On 12 March another vote was held in the House of Commons on the terms on which the UK will leave the European Union. As in the previous vote, I voted for the now amended Withdrawal Agreement. I voted for this after a great deal of thought, having listening to many representations of every description but importantly those from many of our local businesses. These businesses provide jobs and and impact livelihoods, and so require certainty on how to plan their operations.
The agreement failed to gain a majority in the House of Commons and was defeated by 149 votes, with 242 voting for the agreement and 391 voting against
Currently this means the UK will leave the EU on 29th March without a deal under the legislation that has already been voted through by Parliament.
However, the Government has now announced two further votes on 13 March and 14 March on the Brexit issues. On 13 March a free vote has been given to the Conservative Members of Parliament on a motion as follows:
The Prime Minister
That this House declines to approve leaving the European Union without a Withdrawal Agreement and a Framework for the Future Relationship on 29 March 2019; and notes that leaving without a deal remains the default in UK and EU law unless this House and the EU ratify an agreement.
The Government has tabled this motion for debate today to test whether the House supports leaving the European Union without a deal on 29 March. If the House votes to leave without a deal on 29 March, it will be the policy of the Government to implement that decision.
If the House declines to approve leaving without a deal on 29 March, the Government will, following that vote, bring forward a motion on Thursday on whether Parliament wants to seek an extension to Article 50.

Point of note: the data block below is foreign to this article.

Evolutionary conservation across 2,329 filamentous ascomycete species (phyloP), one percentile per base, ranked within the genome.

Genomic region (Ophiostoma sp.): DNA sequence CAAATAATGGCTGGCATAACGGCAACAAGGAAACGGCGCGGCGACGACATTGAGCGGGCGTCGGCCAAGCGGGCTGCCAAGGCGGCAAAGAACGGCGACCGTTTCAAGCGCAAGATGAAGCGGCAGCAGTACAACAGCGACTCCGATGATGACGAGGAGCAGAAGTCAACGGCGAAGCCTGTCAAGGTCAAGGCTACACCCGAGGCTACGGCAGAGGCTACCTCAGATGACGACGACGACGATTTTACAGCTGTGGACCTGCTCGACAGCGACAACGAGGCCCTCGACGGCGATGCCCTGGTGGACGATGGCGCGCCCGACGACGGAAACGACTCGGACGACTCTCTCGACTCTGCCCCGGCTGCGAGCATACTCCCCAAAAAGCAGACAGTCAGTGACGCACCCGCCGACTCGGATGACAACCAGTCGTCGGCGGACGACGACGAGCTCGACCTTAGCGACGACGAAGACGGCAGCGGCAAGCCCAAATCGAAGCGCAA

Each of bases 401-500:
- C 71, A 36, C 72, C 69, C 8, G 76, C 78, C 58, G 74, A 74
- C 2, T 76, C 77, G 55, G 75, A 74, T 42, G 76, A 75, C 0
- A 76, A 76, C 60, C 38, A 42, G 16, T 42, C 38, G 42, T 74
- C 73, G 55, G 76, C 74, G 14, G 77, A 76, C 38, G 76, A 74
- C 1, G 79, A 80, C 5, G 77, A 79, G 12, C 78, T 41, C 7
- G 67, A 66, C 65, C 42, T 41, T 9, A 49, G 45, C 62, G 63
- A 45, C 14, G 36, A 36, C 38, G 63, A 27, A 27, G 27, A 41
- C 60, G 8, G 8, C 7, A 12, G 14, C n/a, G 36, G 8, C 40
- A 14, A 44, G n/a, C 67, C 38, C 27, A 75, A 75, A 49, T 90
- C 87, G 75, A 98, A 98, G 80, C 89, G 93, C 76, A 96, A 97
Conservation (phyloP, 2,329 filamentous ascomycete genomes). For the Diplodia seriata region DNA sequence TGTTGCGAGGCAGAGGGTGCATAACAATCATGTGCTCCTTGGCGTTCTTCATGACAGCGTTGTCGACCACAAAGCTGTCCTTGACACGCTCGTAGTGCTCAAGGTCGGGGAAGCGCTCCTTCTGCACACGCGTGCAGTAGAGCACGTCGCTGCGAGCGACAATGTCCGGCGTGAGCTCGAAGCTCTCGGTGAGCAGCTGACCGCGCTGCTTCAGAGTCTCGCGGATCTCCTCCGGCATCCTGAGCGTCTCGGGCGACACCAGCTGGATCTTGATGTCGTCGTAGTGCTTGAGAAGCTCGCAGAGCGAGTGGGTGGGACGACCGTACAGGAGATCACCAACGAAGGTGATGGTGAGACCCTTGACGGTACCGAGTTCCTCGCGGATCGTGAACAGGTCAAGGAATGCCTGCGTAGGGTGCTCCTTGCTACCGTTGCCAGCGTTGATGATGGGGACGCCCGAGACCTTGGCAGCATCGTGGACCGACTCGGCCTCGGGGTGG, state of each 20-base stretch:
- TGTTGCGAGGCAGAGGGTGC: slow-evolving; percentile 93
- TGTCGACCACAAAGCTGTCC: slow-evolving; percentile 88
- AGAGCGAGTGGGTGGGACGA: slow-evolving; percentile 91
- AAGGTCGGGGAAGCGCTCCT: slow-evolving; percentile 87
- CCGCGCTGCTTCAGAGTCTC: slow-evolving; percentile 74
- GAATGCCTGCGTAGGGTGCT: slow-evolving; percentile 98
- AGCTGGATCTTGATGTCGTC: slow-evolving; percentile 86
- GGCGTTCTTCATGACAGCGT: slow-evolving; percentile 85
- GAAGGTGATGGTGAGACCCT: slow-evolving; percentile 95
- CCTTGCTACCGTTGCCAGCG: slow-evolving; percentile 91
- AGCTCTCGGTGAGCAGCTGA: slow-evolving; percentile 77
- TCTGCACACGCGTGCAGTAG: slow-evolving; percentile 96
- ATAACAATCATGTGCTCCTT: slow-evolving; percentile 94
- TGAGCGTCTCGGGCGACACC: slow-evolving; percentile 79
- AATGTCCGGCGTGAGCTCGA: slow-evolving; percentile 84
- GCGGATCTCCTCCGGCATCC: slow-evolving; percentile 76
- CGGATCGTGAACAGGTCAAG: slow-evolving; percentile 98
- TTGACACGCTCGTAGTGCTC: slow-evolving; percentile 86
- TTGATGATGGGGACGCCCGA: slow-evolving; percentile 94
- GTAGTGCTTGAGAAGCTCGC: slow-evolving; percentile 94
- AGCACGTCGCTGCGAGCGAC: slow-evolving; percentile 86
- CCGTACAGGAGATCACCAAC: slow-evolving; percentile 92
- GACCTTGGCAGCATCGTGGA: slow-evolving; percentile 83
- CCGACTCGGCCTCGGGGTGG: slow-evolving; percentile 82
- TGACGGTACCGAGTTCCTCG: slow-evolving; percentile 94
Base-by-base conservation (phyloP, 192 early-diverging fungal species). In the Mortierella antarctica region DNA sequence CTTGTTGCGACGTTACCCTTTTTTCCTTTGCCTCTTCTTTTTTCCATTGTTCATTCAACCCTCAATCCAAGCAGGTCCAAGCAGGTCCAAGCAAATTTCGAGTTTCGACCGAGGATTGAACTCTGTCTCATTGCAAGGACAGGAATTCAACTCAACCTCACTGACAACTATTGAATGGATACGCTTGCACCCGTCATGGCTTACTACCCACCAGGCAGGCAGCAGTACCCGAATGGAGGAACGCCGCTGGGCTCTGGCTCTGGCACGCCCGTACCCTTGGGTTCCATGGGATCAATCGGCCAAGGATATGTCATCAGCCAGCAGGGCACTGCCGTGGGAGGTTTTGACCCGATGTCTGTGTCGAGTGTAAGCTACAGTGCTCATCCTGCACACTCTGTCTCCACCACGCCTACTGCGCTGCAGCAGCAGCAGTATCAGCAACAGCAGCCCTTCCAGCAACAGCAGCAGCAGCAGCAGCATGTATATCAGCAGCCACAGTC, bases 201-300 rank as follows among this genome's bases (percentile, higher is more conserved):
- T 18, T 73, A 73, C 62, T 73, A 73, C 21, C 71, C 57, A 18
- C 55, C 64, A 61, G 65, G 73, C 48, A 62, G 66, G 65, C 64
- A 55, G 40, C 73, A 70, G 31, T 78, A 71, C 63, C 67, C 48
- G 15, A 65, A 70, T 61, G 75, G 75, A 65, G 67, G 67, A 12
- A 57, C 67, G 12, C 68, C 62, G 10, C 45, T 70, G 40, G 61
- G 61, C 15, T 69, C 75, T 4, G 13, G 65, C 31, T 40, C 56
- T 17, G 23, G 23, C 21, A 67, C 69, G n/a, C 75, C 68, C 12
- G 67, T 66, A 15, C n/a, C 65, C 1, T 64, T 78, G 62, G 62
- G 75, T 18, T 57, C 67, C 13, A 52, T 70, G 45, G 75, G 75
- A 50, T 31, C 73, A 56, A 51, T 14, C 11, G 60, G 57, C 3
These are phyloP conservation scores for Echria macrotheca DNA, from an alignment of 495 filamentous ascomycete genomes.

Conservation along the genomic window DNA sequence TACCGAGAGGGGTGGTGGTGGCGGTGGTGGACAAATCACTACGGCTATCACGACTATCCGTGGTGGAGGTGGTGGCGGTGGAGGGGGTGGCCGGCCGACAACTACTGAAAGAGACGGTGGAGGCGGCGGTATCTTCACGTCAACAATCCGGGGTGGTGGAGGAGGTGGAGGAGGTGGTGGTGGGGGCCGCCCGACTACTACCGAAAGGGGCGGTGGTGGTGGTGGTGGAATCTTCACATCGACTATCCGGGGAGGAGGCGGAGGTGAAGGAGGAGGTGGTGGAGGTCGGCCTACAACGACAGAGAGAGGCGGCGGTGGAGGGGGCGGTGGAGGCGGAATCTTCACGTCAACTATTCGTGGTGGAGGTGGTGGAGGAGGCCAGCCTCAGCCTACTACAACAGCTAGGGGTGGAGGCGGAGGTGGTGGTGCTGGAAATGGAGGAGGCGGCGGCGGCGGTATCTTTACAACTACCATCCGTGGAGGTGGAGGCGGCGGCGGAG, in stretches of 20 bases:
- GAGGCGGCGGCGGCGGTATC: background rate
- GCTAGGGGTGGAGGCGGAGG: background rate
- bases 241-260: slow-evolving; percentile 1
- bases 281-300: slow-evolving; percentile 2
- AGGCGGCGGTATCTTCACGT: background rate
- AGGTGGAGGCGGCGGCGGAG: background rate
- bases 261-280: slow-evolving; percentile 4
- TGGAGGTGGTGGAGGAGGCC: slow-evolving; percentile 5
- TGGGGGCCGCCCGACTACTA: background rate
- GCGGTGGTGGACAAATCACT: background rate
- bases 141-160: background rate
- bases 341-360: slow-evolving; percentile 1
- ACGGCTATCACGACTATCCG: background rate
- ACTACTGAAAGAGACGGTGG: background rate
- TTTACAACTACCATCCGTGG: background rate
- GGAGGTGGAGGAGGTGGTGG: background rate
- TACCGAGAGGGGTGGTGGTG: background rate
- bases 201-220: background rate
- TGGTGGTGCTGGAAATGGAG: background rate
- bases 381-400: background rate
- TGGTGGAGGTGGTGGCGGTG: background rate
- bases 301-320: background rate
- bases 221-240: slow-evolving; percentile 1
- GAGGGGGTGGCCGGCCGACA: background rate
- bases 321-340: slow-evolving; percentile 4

If the House votes for an extension, the Government will seek to agree that extension with the EU and bring forward the necessary legislation to change the exit date commensurate with that extension.
At this stage by far the best outcome remains for the UK to leave the EU in an orderly fashion with a deal. Voting against leaving without a deal and for an extension does not solve the problems we face – The EU will want to know what use we mean to make of such an extension. These are unenviable choices, but due to the decision the House made last night they must now be faced.
There have been a number of amendments tabled to the motion today but the Speaker will only announce his choice just before the debate commences. Then, of course, we do not know whether Government will accept any amendments or whether those amendments will in fact be pushed to a vote or withdrawn. Consequently, I cannot say at this stage how I will vote on any amendments.
On balance – and these are difficult decisions - I will be voting to keep no deal on the table as I believe that it is a negotiating tool that keeps pressure on the EU for our ongoing negotiations on the terms on which we leave. Although I do not like the withdrawal agreements’ provisions, I believe that we need a “managed” departure for the EU and I am urging the PM to continue to find a solution even at this late stage. However this also depends on what amendments may be adopted by the House to alter the main motion.
At the moment of writing, the vote on 14 March should be on Article 50 and whether to extend it. As with everything in this process, we should wait until an announcement is made to understand the definitive position.
In the meantime the Government has published the position on tariffs if we leave without an agreement on 29 March.
I hope this is helpful.